Israel Influx Points to $66 Million Need for Housing, U.J.A. Mission Told

The 145-member United Jewish Appeal Study Mission was told today that immigration to Israel may continue at a pace calling for huge expenditures, with possible housing outlays of $66,000,000 for the newcomers.

The $66,000,000 figure was given by Aryeh Pincus, Jewish Agency treasurer, at the first working session of the mission after its arrival here from Europe early today. He also told the United Jewish Appeal leaders that such funds would have to be raised in addition to those for projects to provide permanent housing for 2,500 immigrant families still in transit camps, for young couples and for slum dwellers.

Asserting that the Jewish nation had never been prepared for “tomorrow’s emergencies,” the Agency official said “it is time we start to take measures for tomorrow at least with the yardsticks of today.” He said that, if the current UJA goal was not reached “and it is essential that we raise even more,” the efforts of 25 years of UJA activities may be wasted.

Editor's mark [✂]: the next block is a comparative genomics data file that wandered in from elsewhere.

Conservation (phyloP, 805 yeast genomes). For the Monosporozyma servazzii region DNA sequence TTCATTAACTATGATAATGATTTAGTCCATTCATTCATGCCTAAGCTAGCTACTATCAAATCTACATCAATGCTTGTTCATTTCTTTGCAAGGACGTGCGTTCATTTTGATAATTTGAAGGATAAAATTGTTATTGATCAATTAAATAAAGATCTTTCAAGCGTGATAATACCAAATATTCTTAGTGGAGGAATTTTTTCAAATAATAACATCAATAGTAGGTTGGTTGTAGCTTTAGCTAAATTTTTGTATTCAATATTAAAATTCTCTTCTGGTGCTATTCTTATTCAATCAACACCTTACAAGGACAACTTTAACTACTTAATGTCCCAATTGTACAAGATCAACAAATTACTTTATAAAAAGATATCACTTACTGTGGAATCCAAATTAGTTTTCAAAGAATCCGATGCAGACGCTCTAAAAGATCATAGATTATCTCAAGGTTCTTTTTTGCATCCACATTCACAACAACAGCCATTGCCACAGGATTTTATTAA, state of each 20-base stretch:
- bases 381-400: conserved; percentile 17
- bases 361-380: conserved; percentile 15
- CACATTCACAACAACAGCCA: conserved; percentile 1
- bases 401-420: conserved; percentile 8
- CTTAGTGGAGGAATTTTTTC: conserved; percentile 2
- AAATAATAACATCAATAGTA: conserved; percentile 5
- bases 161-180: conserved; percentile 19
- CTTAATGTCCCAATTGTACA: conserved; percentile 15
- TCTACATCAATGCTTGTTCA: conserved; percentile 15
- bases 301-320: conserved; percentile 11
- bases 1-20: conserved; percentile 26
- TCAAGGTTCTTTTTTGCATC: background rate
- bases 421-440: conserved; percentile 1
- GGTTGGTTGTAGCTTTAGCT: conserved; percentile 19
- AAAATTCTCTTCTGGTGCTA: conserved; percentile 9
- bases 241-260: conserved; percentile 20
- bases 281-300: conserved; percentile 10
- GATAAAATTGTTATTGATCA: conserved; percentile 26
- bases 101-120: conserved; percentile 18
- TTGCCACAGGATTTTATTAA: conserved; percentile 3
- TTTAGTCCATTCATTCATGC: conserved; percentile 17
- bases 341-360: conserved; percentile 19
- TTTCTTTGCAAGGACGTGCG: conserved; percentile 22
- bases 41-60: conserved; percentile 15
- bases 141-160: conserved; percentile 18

Describing the efforts made by Israeli Jews in absorbing immigration, he said they covered two-thirds of such expenditures, with the remaining one-third being covered from abroad. With the anticipated greater immigration and the corresponding expected larger outlays for housing and settlement, he added, this ratio would change, and the burden on Israeli Jews would be greater. He added that this would be in addition to the security load which was being increased by the need to provide new weapons. Joseph Meyerhoff, UJA general chairman, presided.

Two plane loads of immigrants arrived at Lydda airport during the day. Members of the mission accompanied the newcomers to new homes waiting for them in the Negev.

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